The bottom end wobble makes the whole room shudder. It’s the high decibel Ohm of The sound of the universe and the end of time symphony.

Repetition is the key to Swans. They understand that the power of music comes from the insane staying in one place and letting the incessant clank and grind build and build taking you on an hypnotic trip. This is rock reduced to its basic throb. Its basic impulse without any of the frippery and finery but this is a deceptive simplicity. There is a massive intellect here, it’s smarter not to over embellish- it’s cleverer to stay in one place but exaggerate that moment over and over creating and avalanche of terror and joy.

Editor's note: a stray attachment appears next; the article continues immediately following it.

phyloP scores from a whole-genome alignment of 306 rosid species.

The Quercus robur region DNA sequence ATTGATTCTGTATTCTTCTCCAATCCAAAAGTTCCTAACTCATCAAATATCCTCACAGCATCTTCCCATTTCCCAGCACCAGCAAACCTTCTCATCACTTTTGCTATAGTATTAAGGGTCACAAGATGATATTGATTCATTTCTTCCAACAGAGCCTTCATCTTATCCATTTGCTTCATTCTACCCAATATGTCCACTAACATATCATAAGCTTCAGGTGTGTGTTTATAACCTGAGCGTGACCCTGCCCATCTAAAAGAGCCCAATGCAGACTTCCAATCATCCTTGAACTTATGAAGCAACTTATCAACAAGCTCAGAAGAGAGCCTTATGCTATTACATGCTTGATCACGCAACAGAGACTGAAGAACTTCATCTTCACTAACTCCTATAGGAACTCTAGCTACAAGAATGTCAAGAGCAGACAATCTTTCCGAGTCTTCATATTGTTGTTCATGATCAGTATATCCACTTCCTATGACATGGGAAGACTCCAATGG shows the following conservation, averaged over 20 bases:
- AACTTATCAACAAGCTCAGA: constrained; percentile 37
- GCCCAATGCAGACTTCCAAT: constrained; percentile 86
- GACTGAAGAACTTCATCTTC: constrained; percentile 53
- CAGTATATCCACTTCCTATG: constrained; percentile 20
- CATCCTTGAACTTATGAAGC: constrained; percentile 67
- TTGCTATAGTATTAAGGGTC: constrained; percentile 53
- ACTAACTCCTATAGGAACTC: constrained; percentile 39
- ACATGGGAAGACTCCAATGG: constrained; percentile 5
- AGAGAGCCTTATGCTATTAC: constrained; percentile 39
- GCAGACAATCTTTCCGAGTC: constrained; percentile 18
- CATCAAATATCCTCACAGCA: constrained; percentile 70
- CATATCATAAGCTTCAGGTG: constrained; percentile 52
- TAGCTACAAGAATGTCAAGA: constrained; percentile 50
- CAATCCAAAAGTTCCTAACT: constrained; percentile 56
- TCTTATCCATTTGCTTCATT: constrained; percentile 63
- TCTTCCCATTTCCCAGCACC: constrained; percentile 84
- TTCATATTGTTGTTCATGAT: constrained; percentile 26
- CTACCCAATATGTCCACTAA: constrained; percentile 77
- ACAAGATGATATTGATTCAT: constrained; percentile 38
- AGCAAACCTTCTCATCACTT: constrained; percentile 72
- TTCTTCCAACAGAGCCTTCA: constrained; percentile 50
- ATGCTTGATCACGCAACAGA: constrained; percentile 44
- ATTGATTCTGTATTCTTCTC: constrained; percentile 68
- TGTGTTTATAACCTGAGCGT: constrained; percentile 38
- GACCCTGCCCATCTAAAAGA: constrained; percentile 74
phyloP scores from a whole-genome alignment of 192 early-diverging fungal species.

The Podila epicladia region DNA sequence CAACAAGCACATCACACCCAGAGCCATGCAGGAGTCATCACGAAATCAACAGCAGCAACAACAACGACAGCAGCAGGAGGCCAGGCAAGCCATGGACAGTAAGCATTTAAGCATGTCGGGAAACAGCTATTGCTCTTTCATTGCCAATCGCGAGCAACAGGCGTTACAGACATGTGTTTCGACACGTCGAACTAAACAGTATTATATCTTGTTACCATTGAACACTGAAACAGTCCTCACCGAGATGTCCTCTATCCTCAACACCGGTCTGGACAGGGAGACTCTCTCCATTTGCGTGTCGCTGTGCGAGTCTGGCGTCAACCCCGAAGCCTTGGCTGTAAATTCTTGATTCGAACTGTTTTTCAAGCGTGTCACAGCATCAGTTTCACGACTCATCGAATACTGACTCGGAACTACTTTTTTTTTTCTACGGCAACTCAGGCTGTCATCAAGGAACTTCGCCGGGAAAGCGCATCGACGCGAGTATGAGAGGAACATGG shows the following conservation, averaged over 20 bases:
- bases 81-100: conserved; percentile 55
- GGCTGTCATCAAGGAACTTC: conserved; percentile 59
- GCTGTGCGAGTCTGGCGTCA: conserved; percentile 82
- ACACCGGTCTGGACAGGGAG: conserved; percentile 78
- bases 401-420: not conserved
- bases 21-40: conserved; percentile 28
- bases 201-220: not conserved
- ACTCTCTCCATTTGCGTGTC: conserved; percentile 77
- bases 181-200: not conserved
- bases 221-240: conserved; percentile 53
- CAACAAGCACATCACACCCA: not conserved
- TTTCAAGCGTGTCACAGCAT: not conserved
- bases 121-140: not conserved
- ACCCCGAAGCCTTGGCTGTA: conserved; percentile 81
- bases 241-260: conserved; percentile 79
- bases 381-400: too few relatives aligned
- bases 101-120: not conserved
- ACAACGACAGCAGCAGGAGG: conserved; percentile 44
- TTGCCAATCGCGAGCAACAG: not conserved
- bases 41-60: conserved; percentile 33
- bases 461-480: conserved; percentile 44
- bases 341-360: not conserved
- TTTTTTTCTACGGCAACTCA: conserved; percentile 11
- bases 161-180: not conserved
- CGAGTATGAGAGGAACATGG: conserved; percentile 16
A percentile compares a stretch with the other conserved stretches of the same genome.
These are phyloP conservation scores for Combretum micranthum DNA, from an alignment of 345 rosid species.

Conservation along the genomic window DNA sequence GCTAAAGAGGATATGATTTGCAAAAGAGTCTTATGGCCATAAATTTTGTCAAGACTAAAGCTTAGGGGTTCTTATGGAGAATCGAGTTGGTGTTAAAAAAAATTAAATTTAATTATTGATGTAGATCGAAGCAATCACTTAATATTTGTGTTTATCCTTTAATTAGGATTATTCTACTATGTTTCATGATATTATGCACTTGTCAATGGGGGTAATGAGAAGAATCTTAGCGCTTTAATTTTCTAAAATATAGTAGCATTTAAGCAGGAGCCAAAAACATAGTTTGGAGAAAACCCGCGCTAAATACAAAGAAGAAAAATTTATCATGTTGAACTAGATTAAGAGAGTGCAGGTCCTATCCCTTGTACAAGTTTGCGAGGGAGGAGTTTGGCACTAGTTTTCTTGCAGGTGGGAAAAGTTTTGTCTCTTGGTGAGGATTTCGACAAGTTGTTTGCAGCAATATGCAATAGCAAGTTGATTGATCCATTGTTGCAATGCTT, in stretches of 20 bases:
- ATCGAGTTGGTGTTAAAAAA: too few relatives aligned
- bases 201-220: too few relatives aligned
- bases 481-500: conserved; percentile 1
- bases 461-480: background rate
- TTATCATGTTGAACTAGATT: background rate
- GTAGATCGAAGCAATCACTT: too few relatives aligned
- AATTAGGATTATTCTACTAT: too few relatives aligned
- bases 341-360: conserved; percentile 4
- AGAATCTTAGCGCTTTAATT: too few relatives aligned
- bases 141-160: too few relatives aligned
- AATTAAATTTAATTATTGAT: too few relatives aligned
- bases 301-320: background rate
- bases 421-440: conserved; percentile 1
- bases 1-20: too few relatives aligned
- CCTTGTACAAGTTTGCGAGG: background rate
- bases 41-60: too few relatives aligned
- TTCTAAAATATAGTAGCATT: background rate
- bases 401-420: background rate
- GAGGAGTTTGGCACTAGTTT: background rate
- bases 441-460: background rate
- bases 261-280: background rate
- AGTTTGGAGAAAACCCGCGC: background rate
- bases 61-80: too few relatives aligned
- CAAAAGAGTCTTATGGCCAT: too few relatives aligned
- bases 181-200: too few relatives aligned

Very few people go here. The aforementioned drone rock droogs or the fringes of black metal is where it all gets weird and wonky in 2012 with people like Wardruna who know this dank and nature swept place but they have probably been influenced by the Swans anyway. Rock understands the visceral and it’s here that music is moving forward defying the claims that all music is retro from the academics.

The audience is made up of post industrial heads, neo Goths and those metal heads who know these fringes and are looking for the darkest place to lose themselves and come out feeling cleansed and alive. It’s like the Zen moment on the boxing ring when the punches don’t hurt any more and there is a joy in being alive- the aural Fight Club. That’s not to say that Swans are not musical, far from it, there is a potency and beauty and deep melodies to their music and a sophistication to what they are doing that is easily missed if you get too hung up of the droning power. Mainman Michael Gira sings in a sonorous croon making sense of the madness, never screaming and sounding like a Diablo Sinatra- his voice is gorgeous.